China Trust “Bailout” To “Unidentified Buyer” Distorts Market As “Risks Are Snowballing”

So the Chinese default of CCT has been averted or the can has been kicked down the road, I’ll let you decide…Courtesy of The Hedge:

In a 2-line statement, offering very few details, ICBC’s China Credit Trust Co. said it reached an agreement to restructure the CEG#1 that ha sbeen at the heart of the default concerns in recent weeks. The agreement includes a potential investment in the 3 billion-yuan ($496 million) product but didn’t identify the source of funds, or confirm whether investors would get all of their money back. The media is very excited about this entirely provisional statement and we note, as Bloomberg reports, investors in the trust product must authorize China Credit Trust to handle the transaction if they want to recoup their principal which will involve the sale of investors’ rights in the trust at face value (though no mention of accrued interest). As BofAML notes, however, “the underlying problem is a corporate sector insolvency issue… there may be many more products threatening to default over time,” and while this ‘scare’ may have raised investors’ angst, S&P warns “a bailout of the trust product [leaves] Chinese authorities with a growing problem of moral hazard,” and they have missed an opportunity for “instilling market discipline.”

1) ICBC issues a 2 line statement on a CEG#1 restructuring – no details and no comments from anyone involved

China Credit Trust Co. said it reached an agreement to restructure a high-yield product that sparked concern over the health of the nation’s $1.67 trillion trust industry…

Beijing-based China Credit Trust’s two-line statement on its website didn’t identify the source of funds, or say whether investors would get all of their money back.

2) Investors claim they “could” be able to sell their rights to the CEG#1 trust to an “unidentified buyer” at par (though receive no accrued interest as far as is clear)

Industrial and Commercial Bank of China Ltd. told investors of a China Credit Trust product facing possible default about an offer in which they can receive back their full principal, according to an investor with direct knowledge of the offer.

Rights in the 3 billion-yuan ($496 million) product issued by China Credit Trust Co. can be sold to unidentified buyers at a price equal to the value of the principal invested, according to one investor who cited an offer presented by ICBC and asked to be identified only by his surname Chen.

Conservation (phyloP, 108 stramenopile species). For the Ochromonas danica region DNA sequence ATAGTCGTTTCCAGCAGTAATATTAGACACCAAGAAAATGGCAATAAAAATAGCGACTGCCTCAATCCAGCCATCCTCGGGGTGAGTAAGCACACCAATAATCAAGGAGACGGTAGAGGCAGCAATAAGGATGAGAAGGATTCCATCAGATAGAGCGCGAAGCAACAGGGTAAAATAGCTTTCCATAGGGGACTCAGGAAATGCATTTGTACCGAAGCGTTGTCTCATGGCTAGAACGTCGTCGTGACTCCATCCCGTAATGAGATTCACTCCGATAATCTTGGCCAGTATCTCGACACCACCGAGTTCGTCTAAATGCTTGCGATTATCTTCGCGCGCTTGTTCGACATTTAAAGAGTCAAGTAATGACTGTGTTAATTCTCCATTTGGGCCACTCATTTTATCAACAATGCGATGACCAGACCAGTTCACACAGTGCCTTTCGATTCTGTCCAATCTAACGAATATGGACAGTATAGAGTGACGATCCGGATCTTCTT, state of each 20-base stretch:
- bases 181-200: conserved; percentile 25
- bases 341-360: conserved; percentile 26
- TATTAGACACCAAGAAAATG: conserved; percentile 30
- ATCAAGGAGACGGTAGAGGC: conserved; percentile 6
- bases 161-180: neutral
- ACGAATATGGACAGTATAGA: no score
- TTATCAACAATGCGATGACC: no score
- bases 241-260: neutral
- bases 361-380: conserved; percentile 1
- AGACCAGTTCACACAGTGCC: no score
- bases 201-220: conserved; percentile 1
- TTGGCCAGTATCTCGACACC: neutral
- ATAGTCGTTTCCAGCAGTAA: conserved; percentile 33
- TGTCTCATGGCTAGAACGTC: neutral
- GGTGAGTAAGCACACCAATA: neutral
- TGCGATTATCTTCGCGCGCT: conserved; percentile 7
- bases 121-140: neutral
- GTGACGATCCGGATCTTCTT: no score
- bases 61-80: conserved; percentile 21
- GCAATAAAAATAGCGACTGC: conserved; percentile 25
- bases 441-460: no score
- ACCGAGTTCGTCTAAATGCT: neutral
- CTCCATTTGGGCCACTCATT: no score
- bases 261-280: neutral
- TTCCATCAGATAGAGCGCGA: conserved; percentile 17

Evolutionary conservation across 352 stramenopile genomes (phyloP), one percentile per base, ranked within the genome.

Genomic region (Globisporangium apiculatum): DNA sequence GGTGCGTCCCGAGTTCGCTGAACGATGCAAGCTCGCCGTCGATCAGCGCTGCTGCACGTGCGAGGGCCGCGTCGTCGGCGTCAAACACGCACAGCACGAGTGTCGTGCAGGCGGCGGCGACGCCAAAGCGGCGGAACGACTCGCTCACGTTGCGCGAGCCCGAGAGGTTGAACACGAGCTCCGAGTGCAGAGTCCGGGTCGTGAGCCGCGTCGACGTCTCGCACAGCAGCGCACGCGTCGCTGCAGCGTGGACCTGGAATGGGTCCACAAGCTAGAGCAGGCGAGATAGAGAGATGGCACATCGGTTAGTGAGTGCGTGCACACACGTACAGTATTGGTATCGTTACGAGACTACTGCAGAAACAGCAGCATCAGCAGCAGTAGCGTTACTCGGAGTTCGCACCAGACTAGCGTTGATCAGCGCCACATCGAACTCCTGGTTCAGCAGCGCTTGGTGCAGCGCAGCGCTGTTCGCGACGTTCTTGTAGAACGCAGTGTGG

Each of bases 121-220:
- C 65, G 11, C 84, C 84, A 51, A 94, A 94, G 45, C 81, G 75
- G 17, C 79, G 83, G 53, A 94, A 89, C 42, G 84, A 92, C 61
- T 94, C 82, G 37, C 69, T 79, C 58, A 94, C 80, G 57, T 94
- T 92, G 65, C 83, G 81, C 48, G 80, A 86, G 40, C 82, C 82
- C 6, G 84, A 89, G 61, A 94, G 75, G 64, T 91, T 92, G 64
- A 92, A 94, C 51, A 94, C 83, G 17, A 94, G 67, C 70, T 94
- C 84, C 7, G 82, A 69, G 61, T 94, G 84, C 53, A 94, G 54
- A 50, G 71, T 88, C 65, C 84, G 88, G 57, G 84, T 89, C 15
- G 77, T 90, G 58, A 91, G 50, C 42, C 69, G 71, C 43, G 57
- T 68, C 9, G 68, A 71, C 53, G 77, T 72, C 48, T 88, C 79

China Credit Trust earlier said it reached an agreement for a potential investment and asked clients of ICBC, China’s biggest bank, to contact their financial advisers.

3) “A default was bound to lead to systemic risks that China is unable to cope with, so in that sense a bailout is a positive step to stabilize the market,”

As one analyst noted, the PBOC is running scared…

“It indicates the government still won’t tolerate any ultimate default and retail investors will continue to be compensated in similar cases.”

4) This confirms S&P’s recent warning that “A bailout of the trust product would leave Chinese authorities with a growing problem of moral hazard,” and an opportunity for “instilling market discipline” will have been missed.

…said Xu Gao, the Beijing-based chief economist at Everbright Securities Co. Still, implicit guarantees distort the market and “delaying the first default means risks are snowballing,” he said.

5) of course, China may have shown its moral hazard hand on this occasion but as BofAML warns, “We suspect that, at a certain point, the involved parties will be either unwilling or unable to bail them out [again], which may trigger a credit crunch…The underlying problem is a corporate sector insolvency issue… there may be many more products threatening to default over time.”

There are plenty more trust products facing maturity/default in the short-term…

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The most volatile part of the system is the financial market and the weakest link of the financial market is shadow banking. Within the shadow banking sector, we believe that the trust market faces the biggest default risk because credit quality here is among the lowest. The stability of the shadow banking sector is based on public confidence and any meaningful default will chip away some of the confidence. We suspect that trust defaults by private borrowers may work on public sentiment gradually while any LGFV trust default may immediately trigger significant market volatility. 2Q & 3Q this year will be another peak trust maturing period.

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